Mack, J. -
(1.) THIS is an appeal which arises out of the Oaths Act. A suit was filed by four undivided Hindu brothers, one of whom was a minor against defendant 1 and some tenants for a declaration of their title to certain Immovable property and for recovery of possession. At the trial of the suit, plaintiff 2, the younger brother of plaintiff 1, was in Court, conducting the litigation and instructing their learned advocate. Plaintiff 2 issued a challenge to defendant 1, which was accepted to take an oath on the head of his eldest son. The other plaintiffs were not present in Court. The challenge was made on 12 -12 -1947 and the suit adjourned for the taking of this very unusual oath to 16 -12 -1947. On that day, the other adult plaintiffs appeared and protested against the challenge made by plaintiff 2 from which they resiled. Despite their resiling, this oath was administered in Court on 16 -12 -1947 and the suit dismissed with costs by the learned District Munsif. In appeal, the learned Subordinate Judge held that the oath was not binding on plaintiffs 1, 3 and 4, who were entitled to resile from it and set aside the dismissal of the suit only as against them and remanded it for fresh disposal. The learned Advocates agree that that suit has now been decreed after contest and that an appeal against that decision is now pending. The position created by the learned Subordinate Judge's judgment is no doubt anomalous in that one of the plaintiffs has been non -suited, the oath being held to be binding on him only and that the suit has been retried only as regards plaintiffs 1, 3 and 4. In this particular suit, the anomaly does not result in any practical inconvenience or impossibility, seeing that in the event of plaintiffs 1, 3 and 4 ultimately succeeding, they will get a decree for 3/4th share of the suit property and that the oath being binding on plaintiff 2, he becomes deprived of his share.
(2.) NO decision has been placed before me, which covers the somewhat extraordinary facts in the present case. The learned Judge referred to two Allahabad decisions, - - "Tulshiram v. : AIR1925All604 and - - 'Ram Narayan Singh v. Babu Singh',, 18 All 46 (B), in which two learned Benches deprecated an extraordinary oath of this kind as being improper. For a person to be challenged or to make an offer to take an oath on the head of his son is, as it appears to me, to give evidence on oath not contemplated by Section 8, Oaths Act, which specifically requires that the oath should be one not purporting to affect any third person. In : AIR1925All604 , the oath was not in fact taken as the plaintiff did not produce his son into Court. In that case, the Court proceeded to judgment under Order 17, Rule 3, Civil P. C. on the available material. In appeal a trial on the merits after allowing the parties opportunity to produce all evidence was ordered. In - -, 18 All 46 (B) the oath agreed on was one by the defendant holding the arm of his son. In that case, the oath was administered that very day. The learned Bench made this observation:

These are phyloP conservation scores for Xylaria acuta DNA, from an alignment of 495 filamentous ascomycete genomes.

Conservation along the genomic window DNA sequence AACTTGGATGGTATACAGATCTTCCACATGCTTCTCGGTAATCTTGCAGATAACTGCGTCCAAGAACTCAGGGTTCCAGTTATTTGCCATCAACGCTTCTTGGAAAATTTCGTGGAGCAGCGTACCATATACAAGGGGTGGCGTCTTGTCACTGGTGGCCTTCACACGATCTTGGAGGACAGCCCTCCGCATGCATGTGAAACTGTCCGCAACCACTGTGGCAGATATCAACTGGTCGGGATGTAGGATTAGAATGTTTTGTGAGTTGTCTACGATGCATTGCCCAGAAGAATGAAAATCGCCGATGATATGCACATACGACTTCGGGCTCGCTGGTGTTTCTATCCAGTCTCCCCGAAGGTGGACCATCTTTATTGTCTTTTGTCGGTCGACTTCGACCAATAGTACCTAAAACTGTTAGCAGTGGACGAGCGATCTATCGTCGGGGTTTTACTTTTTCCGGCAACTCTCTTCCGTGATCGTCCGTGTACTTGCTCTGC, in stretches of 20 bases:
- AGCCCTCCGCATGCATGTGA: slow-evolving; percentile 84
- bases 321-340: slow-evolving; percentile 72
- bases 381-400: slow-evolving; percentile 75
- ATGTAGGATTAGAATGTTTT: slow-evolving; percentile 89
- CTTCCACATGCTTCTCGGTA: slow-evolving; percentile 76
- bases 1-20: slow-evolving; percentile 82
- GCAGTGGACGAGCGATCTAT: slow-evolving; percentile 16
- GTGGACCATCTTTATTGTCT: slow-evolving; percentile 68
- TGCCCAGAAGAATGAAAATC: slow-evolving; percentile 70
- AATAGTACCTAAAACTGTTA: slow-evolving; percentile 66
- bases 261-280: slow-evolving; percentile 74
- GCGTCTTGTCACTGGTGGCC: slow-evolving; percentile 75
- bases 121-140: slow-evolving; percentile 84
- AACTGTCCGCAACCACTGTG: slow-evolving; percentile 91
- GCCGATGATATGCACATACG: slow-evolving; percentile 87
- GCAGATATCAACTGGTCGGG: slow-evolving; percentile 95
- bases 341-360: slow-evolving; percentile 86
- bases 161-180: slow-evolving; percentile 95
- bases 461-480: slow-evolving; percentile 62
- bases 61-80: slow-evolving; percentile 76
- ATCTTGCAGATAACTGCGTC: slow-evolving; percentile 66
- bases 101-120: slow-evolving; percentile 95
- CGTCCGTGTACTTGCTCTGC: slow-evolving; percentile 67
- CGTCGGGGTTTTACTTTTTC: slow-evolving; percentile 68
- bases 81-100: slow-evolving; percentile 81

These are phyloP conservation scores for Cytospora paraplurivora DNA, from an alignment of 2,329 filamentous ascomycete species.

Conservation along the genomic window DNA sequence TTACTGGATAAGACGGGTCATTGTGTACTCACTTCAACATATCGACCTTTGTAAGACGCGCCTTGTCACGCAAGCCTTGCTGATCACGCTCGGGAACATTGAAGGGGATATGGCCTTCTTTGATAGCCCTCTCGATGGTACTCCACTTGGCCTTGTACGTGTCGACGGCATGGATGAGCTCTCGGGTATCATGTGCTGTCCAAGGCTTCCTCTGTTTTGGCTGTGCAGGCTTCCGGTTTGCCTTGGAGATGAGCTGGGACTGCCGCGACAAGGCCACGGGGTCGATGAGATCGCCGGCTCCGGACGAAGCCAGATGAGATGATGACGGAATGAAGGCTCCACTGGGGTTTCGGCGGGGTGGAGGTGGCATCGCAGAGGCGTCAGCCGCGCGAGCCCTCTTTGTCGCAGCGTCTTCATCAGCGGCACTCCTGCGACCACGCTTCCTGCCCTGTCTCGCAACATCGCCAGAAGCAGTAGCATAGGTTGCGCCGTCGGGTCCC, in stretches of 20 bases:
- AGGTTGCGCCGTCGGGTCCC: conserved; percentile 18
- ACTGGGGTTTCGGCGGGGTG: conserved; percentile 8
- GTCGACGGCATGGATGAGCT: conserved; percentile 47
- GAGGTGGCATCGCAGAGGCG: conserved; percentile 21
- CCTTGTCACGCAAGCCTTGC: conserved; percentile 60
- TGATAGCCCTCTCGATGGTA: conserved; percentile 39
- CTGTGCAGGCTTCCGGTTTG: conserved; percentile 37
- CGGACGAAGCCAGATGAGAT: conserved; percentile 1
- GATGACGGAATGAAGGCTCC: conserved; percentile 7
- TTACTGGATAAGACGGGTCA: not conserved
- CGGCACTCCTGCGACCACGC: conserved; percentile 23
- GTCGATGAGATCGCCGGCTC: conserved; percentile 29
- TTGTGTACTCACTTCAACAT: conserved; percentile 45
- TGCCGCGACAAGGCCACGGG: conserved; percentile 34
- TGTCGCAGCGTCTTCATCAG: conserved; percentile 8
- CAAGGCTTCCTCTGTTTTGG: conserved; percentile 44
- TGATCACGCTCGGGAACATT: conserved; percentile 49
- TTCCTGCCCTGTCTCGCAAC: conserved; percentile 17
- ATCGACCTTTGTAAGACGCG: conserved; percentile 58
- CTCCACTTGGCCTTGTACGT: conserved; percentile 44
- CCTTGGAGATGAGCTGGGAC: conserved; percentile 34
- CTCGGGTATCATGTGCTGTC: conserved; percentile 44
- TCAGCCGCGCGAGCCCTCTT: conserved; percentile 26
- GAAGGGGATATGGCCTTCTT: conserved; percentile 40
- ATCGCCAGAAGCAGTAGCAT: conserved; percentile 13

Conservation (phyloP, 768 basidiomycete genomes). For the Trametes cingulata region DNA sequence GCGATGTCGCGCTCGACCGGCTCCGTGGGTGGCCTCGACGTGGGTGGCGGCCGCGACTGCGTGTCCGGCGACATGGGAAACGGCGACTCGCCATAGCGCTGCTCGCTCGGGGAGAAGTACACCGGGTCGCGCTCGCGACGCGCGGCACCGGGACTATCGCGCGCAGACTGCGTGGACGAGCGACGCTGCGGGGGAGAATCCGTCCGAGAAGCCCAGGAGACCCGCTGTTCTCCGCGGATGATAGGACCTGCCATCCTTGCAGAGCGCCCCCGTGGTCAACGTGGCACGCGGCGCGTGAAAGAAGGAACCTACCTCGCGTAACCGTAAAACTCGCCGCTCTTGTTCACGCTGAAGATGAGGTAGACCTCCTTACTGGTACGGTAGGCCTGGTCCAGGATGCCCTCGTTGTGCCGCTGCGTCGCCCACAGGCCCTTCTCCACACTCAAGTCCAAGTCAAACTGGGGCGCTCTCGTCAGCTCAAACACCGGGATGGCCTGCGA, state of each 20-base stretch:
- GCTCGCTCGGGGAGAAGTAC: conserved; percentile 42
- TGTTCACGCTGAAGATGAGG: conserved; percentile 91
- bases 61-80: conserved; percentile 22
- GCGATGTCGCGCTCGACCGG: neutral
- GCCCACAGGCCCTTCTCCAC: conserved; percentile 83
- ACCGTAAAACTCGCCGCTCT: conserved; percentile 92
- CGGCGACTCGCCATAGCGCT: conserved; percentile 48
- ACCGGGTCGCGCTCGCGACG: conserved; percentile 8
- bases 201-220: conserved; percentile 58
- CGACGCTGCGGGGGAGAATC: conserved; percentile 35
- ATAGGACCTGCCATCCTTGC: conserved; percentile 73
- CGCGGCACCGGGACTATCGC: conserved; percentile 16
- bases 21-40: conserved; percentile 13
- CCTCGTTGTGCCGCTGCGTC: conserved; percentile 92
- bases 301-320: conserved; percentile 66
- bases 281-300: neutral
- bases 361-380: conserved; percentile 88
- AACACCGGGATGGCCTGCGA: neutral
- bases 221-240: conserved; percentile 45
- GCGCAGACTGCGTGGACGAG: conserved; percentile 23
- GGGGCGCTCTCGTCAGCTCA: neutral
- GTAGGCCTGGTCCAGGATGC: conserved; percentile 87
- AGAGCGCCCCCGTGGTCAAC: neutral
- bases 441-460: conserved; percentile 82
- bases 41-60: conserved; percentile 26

"We have no hesitation in saying that the oath proposed should never have been administered. It was an oath understood and purporting to affect a third person and such an oath under Act 10 of 1873 is not an oath which could under any circumstances be lawfully administered."
Since, however, it was in fact administered, it was however considered conclusive proof of the matters stated.
My attention has been drawn to a number of decisions, which are not in point. In - - 'Valliammal v. Arunachala Moopanar', : AIR 1938 Mad 385 (C), it was held that once a challenge to take an oath was accepted, the challenger should not be permitted to resile after his offer has been accepted by the other party unless good ground is shown by the challenger to satisfy the Court. This decision is relied on for the position that the other plffs, in this case were legally precluded from resiling from the oath petn, filed by plff. 2. This was signed by plaintiff 2 and by the advocate. Plaintiff 2 was not conducting the suit under any power of attorney. He is said to have merely been in charge of the litigation. So far as he is concerned, I have no hesitation in holding that he had no right to bind the other plaintiffs by oath contrary to the provisions of Section 8, Oaths Act. The position may have been perhaps different if the other plaintiffs have not appeared on the scene and resiled even before the oath was administered. So far as the advocate is concerned, I entirely fail to see how he of all persons could bind the absent plaintiffs by signing the oath petition which was not contemplated by Section 8, Oaths Act and was in fact contrary to law. On the facts of this peculiar case, I have no hesitation in dismissing this appeal with costs, upholding the view of the learned Subordinate Judge that plaintiffs 1, 3 and 4 were in the circumstances entitled to resile from the oath petition filed on their behalf by plaintiff 2 and their learned advocate. Leave refused.;